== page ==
LibraryLady
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Want to Start a Makerspace?

Frank Catalano gives some great tips here on planning your makerspace. Some things to consider: ~ Know your space (and yourself!) My library has three different ceiling heights. Placing the makerspace area where I originally wanted it would have led to unbearable noise levels at the circulation desk. Do students have access to a sink if they need to clean up after a project? Can you get extra trash/recycling bins? (The night custodians kept taking my extra recycling bin because every classroom only gets one.) ~ Be the facilitator, not the director. I provided lots of sample crafts to get kids started, but I was thrilled when they finally stopped asking for directions and just dove in. It really struck me how many kids didn't want to make mistakes, or needed step-by-step instruction before they felt comfortable. ~ Engage the experts! Two of my quietest and most shy girls turned out to be incredible at making pop-up cards and paper lamps from recycled books. It was great to see them become more confident as other students gathered around to watch them work. Likewise, if it's a tech-based project, get your geek squad kids busy. It's a great social opportunity for some students. ~ Start with what you have, then build and grow. We did mainly paper crafts, because I had tons of donated scrapbooking supplies and old books to use. I've been collecting a lot of different things this year and plan to ask parents for donations to expand our supplies. The students who participated last year were mainly 6th graders, so I'll be drafting them to come up with new ideas, too.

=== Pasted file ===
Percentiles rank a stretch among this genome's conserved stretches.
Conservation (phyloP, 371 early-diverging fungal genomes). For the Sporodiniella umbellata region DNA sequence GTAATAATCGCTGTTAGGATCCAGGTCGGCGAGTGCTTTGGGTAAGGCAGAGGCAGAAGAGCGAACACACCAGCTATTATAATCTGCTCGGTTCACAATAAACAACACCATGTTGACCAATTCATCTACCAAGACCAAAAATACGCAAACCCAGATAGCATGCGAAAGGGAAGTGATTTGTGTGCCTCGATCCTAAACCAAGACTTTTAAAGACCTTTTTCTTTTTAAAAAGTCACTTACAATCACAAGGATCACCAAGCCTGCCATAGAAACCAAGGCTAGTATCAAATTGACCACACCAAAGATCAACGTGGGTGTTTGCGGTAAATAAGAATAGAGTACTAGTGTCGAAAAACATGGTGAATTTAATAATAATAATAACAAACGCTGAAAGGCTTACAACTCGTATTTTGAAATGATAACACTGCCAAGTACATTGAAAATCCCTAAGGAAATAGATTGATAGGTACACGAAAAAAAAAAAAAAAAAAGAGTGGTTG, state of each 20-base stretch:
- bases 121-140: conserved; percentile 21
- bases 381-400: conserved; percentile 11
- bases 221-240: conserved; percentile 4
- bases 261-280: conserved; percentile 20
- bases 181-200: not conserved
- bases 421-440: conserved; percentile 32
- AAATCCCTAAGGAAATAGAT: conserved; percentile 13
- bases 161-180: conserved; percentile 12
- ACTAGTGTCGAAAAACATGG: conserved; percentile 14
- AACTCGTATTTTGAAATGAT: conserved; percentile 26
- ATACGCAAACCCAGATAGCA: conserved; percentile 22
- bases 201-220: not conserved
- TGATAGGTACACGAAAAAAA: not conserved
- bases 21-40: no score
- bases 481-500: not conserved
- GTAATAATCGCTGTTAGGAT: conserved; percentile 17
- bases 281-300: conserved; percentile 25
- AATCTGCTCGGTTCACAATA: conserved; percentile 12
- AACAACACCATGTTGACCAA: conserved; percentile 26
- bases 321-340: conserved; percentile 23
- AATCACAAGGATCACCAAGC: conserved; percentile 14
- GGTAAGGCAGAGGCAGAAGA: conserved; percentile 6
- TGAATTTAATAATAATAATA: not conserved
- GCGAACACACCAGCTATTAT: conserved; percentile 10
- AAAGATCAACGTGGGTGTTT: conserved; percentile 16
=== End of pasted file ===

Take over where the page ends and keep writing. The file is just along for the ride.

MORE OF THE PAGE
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I definitely would have loved a makerspace in my middle and high school libraries. The library wasn't somewhere I thought could be really fun, it was more of a place to get work done and read in peace. I hope more libraries adopt these!!
@caricakes, and at least you were a reader! Some kids in middle and high school see no reason to go in the library anymore. We need to rethink how we use that space so that more kids come through the door. If I get a kid in for makerspace, he might see a book on his way out that interests him. Sneaky, but effective:)
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